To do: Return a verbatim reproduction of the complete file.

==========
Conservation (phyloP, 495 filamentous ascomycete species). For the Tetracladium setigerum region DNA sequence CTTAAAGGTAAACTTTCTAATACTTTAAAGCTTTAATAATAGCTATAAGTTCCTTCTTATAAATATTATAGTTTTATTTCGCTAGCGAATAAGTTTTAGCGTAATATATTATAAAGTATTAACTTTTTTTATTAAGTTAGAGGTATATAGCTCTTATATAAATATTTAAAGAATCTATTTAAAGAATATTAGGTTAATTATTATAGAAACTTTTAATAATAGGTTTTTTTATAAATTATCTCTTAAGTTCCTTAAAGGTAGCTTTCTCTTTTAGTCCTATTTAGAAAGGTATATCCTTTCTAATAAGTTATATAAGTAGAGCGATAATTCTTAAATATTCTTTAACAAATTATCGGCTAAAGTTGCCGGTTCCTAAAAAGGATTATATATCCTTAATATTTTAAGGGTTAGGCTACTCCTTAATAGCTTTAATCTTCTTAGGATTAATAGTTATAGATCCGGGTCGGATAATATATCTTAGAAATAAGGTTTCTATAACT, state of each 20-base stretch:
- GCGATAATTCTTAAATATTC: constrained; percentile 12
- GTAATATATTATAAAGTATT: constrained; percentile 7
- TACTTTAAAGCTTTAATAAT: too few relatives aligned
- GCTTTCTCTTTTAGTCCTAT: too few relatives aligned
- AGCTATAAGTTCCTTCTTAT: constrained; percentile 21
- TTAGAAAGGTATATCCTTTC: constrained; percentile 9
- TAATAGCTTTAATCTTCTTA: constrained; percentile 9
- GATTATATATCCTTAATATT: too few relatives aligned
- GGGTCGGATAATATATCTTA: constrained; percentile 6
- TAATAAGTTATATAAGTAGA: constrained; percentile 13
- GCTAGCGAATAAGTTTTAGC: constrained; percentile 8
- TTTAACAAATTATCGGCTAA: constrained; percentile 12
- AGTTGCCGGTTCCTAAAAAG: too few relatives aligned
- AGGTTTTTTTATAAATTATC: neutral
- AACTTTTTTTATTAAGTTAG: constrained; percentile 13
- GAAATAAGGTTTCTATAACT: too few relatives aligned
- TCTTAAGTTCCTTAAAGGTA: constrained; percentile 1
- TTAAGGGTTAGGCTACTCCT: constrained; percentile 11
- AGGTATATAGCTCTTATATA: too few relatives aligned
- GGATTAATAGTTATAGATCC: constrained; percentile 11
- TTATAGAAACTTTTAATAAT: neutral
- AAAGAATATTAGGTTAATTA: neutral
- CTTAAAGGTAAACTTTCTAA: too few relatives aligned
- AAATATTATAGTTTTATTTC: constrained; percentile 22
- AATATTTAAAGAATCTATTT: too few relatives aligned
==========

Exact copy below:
Conservation (phyloP, 495 filamentous ascomycete species). For the Tetracladium setigerum region DNA sequence CTTAAAGGTAAACTTTCTAATACTTTAAAGCTTTAATAATAGCTATAAGTTCCTTCTTATAAATATTATAGTTTTATTTCGCTAGCGAATAAGTTTTAGCGTAATATATTATAAAGTATTAACTTTTTTTATTAAGTTAGAGGTATATAGCTCTTATATAAATATTTAAAGAATCTATTTAAAGAATATTAGGTTAATTATTATAGAAACTTTTAATAATAGGTTTTTTTATAAATTATCTCTTAAGTTCCTTAAAGGTAGCTTTCTCTTTTAGTCCTATTTAGAAAGGTATATCCTTTCTAATAAGTTATATAAGTAGAGCGATAATTCTTAAATATTCTTTAACAAATTATCGGCTAAAGTTGCCGGTTCCTAAAAAGGATTATATATCCTTAATATTTTAAGGGTTAGGCTACTCCTTAATAGCTTTAATCTTCTTAGGATTAATAGTTATAGATCCGGGTCGGATAATATATCTTAGAAATAAGGTTTCTATAACT, state of each 20-base stretch:
- GCGATAATTCTTAAATATTC: constrained; percentile 12
- GTAATATATTATAAAGTATT: constrained; percentile 7
- TACTTTAAAGCTTTAATAAT: too few relatives aligned
- GCTTTCTCTTTTAGTCCTAT: too few relatives aligned
- AGCTATAAGTTCCTTCTTAT: constrained; percentile 21
- TTAGAAAGGTATATCCTTTC: constrained; percentile 9
- TAATAGCTTTAATCTTCTTA: constrained; percentile 9
- GATTATATATCCTTAATATT: too few relatives aligned
- GGGTCGGATAATATATCTTA: constrained; percentile 6
- TAATAAGTTATATAAGTAGA: constrained; percentile 13
- GCTAGCGAATAAGTTTTAGC: constrained; percentile 8
- TTTAACAAATTATCGGCTAA: constrained; percentile 12
- AGTTGCCGGTTCCTAAAAAG: too few relatives aligned
- AGGTTTTTTTATAAATTATC: neutral
- AACTTTTTTTATTAAGTTAG: constrained; percentile 13
- GAAATAAGGTTTCTATAACT: too few relatives aligned
- TCTTAAGTTCCTTAAAGGTA: constrained; percentile 1
- TTAAGGGTTAGGCTACTCCT: constrained; percentile 11
- AGGTATATAGCTCTTATATA: too few relatives aligned
- GGATTAATAGTTATAGATCC: constrained; percentile 11
- TTATAGAAACTTTTAATAAT: neutral
- AAAGAATATTAGGTTAATTA: neutral
- CTTAAAGGTAAACTTTCTAA: too few relatives aligned
- AAATATTATAGTTTTATTTC: constrained; percentile 22
- AATATTTAAAGAATCTATTT: too few relatives aligned